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Holiday Hiring: Strategies for Recruitment and Retention

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The most wonderful time of the year is approaching.

Yet, for many retailers, this holiday season is proving worrisome despite forecasts predicting sales will be very strong.

Why worry?

An ongoing hiring crunch — one that has led big box chains to increase wages to $15 or more an hour, and retailers of all sizes to consider signing bonuses and other perks and incentives to lure employees — shows no sign of improving. A July survey by consulting firm Korn Ferry revealed that 51% of retailers were having moderate trouble hiring, with 36% facing significant challenges.

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Even as federal unemployment benefits for about 10 million Americans came to an end earlier this month, there’s little evidence to show that hourly and frontline employees will rush back to the workforce. There continues to be concern that retailers may be left to trim store hours and request already stressed employees to cover even more hours.

As retailers try to ramp up hiring for the holidays, it’s crucial they employ strategies not only to recruit new employees, but also to retain their existing employees.

Put a Maniacal Focus on Existing Employees

The last thing a business needs when it is struggling to attract new employees is to lose existing employees.

Considering that nearly two-thirds of American employees are either “disengaged” or “actively disengaged,” according to the latest Gallup poll, retailers are at risk of losing unsatisfied employees to other opportunities since jobs — and perks — are aplenty.

In addition, a recent study by Facebook revealed the perspective between frontline employees and managers consistently diverge. In a survey of 2,000 leaders and 2,000 frontline employees, 83% of managers claim they give all employees a voice within their business, but 54% of employees said they are voiceless. Only 14% of employees felt a connection to their company, even though 86% said they felt connected to their coworkers. And only 48% believe top leaders understand their roles and the value they bring to the business.

Communication is a key way for employers to enhance engagement. Doing so in real time is even more impactful. Actively and regularly soliciting feedback in person or through simple text surveys enables management to understand what employees are feeling and what they need. Regular communications, ranging from expressing appreciation for an employee’s commitment and exceptional performance to sharing company news and celebrating key accomplishments and milestones, can improve engagement and limit turnover.

Tap Into Your Existing Employees for Referrals

They say the best time to look for a job is when you already have one. Similarly, one of the best ways to find a new employee is to look to an existing employee — especially an engaged employee.

EmployeeReferrals.com examined more than 50 companies and 90,000 employees to determine the comparison between referral and nonreferral employees. The 2018 study found that referral hires stay 70% longer than nonreferral hires. Because of that, it estimated companies reduced their replacement costs by 41%. It also found that employees who made referrals tend to stay in their jobs 20% longer than those who didn’t.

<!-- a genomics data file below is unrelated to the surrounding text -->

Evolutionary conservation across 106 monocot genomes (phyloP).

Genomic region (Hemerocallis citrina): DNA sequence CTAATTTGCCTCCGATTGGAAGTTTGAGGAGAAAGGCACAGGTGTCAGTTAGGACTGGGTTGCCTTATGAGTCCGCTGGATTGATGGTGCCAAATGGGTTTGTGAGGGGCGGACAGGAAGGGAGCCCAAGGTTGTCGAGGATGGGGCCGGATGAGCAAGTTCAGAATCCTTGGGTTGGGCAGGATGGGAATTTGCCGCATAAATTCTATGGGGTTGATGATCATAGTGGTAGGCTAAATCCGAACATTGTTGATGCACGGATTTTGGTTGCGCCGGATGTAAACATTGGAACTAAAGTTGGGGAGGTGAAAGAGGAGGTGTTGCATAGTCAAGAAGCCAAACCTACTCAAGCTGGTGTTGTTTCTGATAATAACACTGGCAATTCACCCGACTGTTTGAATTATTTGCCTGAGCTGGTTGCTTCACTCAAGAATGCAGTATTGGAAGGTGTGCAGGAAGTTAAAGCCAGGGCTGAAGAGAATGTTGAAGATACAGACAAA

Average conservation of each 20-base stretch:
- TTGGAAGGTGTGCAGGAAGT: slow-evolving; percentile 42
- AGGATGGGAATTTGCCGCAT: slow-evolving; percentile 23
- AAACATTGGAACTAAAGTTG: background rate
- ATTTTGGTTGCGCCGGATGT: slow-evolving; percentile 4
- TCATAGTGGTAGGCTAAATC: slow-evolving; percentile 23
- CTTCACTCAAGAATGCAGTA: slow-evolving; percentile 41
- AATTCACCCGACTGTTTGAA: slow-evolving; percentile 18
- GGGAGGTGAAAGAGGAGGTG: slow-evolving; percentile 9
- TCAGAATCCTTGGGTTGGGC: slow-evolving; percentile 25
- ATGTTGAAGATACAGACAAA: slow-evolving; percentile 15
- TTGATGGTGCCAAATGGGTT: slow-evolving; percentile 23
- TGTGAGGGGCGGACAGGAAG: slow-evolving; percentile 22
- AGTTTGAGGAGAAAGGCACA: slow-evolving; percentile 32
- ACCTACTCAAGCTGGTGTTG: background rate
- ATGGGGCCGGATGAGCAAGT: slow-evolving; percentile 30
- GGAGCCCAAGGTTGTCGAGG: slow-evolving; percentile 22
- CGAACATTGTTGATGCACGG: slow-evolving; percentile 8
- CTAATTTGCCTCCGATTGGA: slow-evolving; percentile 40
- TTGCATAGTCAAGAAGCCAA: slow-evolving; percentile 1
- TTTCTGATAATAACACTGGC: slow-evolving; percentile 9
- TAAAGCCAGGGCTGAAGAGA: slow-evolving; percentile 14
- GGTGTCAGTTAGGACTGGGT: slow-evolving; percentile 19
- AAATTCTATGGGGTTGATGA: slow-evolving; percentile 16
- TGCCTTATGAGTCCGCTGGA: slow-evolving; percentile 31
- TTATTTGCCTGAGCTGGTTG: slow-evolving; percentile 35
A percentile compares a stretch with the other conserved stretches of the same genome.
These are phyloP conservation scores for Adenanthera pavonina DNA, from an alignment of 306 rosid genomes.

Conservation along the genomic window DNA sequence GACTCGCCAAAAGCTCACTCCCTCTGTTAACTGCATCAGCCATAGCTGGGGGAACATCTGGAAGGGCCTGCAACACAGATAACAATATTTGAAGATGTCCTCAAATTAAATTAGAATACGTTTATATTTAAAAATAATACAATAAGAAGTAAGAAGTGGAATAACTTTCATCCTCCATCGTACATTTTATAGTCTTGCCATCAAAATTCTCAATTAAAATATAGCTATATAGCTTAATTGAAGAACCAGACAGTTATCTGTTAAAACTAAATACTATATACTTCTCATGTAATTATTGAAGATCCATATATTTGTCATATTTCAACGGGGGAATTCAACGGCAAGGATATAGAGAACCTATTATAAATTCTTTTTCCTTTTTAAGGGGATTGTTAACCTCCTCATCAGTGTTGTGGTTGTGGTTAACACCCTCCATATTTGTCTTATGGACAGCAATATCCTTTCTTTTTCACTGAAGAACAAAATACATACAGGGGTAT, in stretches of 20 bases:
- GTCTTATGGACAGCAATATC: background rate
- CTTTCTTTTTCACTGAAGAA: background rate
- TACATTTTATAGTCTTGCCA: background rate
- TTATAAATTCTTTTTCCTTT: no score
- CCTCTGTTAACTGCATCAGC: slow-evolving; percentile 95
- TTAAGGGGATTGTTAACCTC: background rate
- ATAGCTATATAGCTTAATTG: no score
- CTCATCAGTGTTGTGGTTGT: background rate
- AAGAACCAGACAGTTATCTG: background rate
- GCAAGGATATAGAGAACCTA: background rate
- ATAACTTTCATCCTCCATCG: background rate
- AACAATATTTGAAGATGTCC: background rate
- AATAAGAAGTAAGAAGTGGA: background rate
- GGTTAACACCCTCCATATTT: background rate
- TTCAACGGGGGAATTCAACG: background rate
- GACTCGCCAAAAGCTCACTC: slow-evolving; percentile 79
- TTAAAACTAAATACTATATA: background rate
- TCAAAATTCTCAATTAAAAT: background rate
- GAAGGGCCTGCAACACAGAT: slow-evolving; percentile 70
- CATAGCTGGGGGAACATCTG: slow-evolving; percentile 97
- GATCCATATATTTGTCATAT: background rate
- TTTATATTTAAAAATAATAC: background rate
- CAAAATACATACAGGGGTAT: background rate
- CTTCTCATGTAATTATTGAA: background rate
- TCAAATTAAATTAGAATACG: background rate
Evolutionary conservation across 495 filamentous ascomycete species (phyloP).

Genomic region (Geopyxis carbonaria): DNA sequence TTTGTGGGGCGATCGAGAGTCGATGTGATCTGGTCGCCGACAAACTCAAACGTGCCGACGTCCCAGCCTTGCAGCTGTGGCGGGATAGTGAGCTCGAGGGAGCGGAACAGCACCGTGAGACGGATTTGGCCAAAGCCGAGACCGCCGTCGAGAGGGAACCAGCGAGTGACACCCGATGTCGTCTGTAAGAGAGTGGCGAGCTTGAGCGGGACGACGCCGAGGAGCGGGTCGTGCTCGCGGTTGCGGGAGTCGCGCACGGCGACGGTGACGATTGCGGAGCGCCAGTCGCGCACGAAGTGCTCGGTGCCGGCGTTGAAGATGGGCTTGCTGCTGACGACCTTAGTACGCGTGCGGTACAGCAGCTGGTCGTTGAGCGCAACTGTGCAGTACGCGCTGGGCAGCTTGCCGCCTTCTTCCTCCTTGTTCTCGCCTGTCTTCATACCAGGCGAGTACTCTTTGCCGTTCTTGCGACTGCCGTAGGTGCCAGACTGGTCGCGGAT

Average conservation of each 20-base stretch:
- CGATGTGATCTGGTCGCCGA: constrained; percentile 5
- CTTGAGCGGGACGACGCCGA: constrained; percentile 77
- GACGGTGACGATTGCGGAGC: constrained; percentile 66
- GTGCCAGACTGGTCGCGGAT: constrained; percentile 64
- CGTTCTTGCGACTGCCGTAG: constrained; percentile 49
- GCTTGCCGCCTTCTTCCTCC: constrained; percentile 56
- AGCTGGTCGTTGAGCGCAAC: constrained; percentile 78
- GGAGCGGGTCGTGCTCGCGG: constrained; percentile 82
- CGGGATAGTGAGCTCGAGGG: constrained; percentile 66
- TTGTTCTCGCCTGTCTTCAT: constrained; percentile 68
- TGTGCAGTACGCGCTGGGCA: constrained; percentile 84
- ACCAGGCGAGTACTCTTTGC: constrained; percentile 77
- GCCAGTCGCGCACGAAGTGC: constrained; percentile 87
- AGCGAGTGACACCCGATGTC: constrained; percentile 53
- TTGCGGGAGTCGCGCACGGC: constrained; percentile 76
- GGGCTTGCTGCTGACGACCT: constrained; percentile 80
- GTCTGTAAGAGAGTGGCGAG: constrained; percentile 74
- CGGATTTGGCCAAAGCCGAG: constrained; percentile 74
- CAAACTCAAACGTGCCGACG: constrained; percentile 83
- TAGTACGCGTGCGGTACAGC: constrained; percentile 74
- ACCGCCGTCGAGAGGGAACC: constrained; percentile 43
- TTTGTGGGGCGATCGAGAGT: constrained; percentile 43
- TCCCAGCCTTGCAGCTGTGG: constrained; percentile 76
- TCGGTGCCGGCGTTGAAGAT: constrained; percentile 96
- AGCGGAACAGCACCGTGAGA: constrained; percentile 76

It’s important to remember that making a referral is a big deal. In most cases, an employee wouldn’t make a referral unless they truly felt the person would do a good job. A good referral can put an employee in even better standing with a manager. A bad one has the potential to damage credibility with the manager and stress the relationship between the existing and new employee.

Go Back to Previous Seasonal Employees

People who have worked seasonal jobs in the past often consider working seasonal jobs in the future. Or they may know someone who is looking for a seasonal job.

Retailers should go back to their databases to collect seasonal workers and reengage with their past employees. Text them to make them aware of openings and any changes that have taken place, like signing bonuses, new hourly pay, responsibilities and hours. Remember that even if they aren’t looking for work, they may know someone who is.

Show Care for Your New Employees

The first 30 to 90 days are crucial for any new hire, especially an hourly or frontline employee. So it’s imperative for retailers to make their new hires feel welcome.

It starts as early as training. Encourage questions and feedback. Explain the role and its importance to the overall operation. Embrace your mission and how employees can live the mission. Enlist your new employee to evaluate the training.

After 30 days, check in with the employee to see how things are going. Allow them to take an anonymous survey. Listen and learn.

The care you show for your new employee can help them more quickly become engaged. And an engaged employee is a happy employee, one who will make a positive impact on your business.


Shawn Boyer founded goHappy Hub after leading Snagajob, the nation’s largest marketplace for hourly workers and employers, as Founder and CEO from 2000-2013 and then Chairman of the Board through 2015. Boyer directed Snagajob’s rapid growth from an idea to a marketplace that now has over 100 million members and over 450,000 employers. Today, Boyer leads the team at goHappy Hub as Founder and CEO, helping businesses better communicate and engage directly with frontline and hourly employees, helping recruitment and retention in the process.

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